California Flooding

California Flooding

Anastasia Boring, Staff Writer

The flooding in California continues. In December 2022, it killed two and left many injured. The state had its first flooding in 1770 on the Los Angeles River. The cause of the flooding is the unrelenting extreme weather. Due to the weather, California rivers and lakes have been rising and reaching the flood stage. The largest flood records were from 1861-1882  in Oregon, Nevada, and California.

In California, there have now been 17 deaths and counting due to the new flooding; it started as an extreme thunderstorm before quickly turning into something unpredictable as of Tuesday, January 10th.  More than 34,000 are under evacuation orders statewide. 

The storms have ended in California, but they are not out of the water yet because there are four more atmospheric river events expected in the next 10 days. While evacuating areas around Salinas River, there have been several reports of missing and dead while clearing out. With the many power outages, more than 10,000 homes’ and businesses’ electricity are out.  As of Monday, President Joe Biden approved a measure to support California’s effort to respond to the storms.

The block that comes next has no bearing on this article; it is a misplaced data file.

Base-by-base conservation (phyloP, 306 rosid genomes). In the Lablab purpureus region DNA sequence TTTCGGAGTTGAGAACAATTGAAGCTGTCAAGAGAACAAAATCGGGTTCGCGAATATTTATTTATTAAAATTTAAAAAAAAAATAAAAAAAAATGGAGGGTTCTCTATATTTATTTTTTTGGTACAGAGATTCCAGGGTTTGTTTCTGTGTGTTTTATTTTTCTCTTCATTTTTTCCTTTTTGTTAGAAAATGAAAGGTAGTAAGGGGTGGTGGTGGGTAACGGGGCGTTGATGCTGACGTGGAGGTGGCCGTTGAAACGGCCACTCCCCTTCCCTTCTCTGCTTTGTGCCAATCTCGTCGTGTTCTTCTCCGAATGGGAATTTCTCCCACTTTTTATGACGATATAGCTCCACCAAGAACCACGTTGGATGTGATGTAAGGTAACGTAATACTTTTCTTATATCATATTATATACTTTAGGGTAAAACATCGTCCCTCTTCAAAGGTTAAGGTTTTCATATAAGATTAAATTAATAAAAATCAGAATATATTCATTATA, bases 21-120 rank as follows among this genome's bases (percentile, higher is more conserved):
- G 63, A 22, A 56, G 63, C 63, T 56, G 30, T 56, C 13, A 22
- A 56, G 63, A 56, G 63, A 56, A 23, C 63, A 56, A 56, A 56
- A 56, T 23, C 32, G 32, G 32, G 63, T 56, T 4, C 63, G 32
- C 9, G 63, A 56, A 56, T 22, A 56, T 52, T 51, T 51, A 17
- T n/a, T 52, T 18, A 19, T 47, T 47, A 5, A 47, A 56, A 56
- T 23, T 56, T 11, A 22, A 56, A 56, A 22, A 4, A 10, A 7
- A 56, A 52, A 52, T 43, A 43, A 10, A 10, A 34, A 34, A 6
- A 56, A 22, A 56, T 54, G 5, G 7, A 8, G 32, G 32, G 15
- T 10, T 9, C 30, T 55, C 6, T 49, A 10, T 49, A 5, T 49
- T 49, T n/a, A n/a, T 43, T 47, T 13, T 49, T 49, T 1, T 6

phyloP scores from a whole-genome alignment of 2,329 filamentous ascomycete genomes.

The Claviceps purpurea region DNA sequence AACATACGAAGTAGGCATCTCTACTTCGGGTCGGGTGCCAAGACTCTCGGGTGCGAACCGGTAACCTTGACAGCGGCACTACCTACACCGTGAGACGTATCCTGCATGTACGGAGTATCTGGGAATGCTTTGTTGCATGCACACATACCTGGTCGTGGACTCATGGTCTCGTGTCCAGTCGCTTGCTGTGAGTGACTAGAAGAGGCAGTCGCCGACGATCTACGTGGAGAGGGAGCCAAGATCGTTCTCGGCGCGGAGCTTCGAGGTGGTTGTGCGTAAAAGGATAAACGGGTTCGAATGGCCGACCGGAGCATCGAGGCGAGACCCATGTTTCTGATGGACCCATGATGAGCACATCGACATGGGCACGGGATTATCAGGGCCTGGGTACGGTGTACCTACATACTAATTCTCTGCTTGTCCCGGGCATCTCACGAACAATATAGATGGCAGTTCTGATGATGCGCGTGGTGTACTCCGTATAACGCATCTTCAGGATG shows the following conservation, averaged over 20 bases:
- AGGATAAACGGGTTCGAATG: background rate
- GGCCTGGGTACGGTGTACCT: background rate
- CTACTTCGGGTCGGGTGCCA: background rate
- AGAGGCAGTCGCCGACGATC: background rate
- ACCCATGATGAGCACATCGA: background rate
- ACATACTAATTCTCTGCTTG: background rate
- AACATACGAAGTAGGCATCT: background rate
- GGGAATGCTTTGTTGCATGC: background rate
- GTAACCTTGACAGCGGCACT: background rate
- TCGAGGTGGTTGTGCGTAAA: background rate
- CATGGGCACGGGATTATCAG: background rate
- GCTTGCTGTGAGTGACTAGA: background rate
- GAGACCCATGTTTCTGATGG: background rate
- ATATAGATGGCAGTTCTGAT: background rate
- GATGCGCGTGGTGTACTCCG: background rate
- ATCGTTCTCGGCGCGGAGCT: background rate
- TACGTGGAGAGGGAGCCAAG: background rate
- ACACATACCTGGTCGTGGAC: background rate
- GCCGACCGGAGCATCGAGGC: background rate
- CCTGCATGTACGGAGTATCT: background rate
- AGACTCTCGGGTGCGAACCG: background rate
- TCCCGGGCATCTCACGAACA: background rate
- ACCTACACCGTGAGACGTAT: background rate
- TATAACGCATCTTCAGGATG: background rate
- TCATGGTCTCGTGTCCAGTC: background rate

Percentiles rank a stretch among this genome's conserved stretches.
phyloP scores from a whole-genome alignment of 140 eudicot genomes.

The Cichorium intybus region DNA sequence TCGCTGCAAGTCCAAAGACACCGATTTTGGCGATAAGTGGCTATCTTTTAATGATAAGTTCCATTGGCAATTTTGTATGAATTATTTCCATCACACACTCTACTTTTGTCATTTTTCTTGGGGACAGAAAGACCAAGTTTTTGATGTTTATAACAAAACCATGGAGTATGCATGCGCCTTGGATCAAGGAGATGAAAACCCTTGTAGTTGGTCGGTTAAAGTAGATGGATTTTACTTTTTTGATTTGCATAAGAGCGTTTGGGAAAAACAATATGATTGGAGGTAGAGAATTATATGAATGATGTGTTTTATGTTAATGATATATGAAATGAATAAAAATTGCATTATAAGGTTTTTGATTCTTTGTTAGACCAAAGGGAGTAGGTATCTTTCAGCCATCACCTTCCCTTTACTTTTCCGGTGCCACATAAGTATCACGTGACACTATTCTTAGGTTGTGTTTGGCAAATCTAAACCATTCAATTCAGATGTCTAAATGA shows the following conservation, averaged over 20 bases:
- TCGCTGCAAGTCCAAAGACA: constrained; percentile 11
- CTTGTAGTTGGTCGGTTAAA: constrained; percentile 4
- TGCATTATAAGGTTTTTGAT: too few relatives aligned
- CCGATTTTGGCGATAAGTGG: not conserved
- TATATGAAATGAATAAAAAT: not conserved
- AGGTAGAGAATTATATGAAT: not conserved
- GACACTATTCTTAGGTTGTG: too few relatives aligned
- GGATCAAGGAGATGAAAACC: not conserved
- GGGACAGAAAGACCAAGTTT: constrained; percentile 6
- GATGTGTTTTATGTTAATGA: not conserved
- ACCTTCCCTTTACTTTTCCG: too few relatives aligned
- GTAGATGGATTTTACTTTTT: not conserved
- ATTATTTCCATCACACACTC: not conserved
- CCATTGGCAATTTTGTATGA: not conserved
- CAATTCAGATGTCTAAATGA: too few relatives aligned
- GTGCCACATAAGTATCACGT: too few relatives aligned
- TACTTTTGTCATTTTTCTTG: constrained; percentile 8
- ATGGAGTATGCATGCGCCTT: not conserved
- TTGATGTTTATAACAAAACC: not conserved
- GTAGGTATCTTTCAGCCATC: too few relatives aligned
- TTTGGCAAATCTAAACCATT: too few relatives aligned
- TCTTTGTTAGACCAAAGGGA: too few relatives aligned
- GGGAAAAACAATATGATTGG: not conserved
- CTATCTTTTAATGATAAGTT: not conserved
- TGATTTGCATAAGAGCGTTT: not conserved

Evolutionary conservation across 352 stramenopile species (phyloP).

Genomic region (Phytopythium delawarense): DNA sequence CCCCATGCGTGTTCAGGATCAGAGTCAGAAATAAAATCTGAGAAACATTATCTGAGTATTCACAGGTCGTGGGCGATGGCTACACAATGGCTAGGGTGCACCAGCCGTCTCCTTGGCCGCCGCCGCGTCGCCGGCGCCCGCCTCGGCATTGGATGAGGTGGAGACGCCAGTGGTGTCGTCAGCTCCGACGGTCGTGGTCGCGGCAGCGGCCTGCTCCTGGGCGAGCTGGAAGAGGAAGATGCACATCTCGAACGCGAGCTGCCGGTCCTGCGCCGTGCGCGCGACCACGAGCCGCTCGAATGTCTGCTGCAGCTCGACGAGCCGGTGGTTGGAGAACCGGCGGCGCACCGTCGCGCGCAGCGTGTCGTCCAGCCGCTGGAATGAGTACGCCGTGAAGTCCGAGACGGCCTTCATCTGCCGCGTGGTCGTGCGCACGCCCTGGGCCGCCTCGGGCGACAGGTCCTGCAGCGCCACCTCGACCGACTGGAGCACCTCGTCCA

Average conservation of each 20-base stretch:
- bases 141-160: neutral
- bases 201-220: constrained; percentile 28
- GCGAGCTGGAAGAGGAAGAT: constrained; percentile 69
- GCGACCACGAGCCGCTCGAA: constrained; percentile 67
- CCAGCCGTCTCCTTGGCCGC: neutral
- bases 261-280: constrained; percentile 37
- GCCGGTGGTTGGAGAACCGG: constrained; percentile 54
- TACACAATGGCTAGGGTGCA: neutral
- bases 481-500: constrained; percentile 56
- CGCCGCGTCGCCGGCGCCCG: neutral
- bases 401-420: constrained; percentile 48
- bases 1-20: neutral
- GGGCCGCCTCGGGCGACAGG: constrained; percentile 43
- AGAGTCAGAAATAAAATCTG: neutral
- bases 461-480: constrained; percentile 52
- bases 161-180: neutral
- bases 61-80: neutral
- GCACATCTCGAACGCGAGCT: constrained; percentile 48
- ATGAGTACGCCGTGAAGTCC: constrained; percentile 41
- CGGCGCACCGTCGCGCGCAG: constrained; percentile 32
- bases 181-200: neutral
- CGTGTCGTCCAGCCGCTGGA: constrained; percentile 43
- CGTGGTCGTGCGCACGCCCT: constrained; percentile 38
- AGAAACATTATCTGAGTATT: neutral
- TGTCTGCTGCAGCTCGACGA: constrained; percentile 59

Many people have been rescued and taken to a shelter, but numerous barriers are in place making it difficult for some. Senior California Policy Fellow Alex Visotzky stated, “If you’re choosing between letting people drown because they’re on a riverbed than letting them in (the shelter) because they have more than one or two bags of belongings, that’s a problem.”

This has been the worst storm in decades. Many people are still undergoing evacuations and searching for the missing people, looking for even a sliver of hope and safety. We all hope that everything settles down and the people can return to their homes. Please keep thinking of all of those who have lost family due to the flooding; any help can make a huge difference. 

Source: Salahieh, Nouran, et al. “Thousands of Californians under evacuation orders as flood threats continue and death toll of recent storms climbs to 17.” CNN, Warner Brothers, 10 Jan. 2023, Accessed 12 Jan. 2023.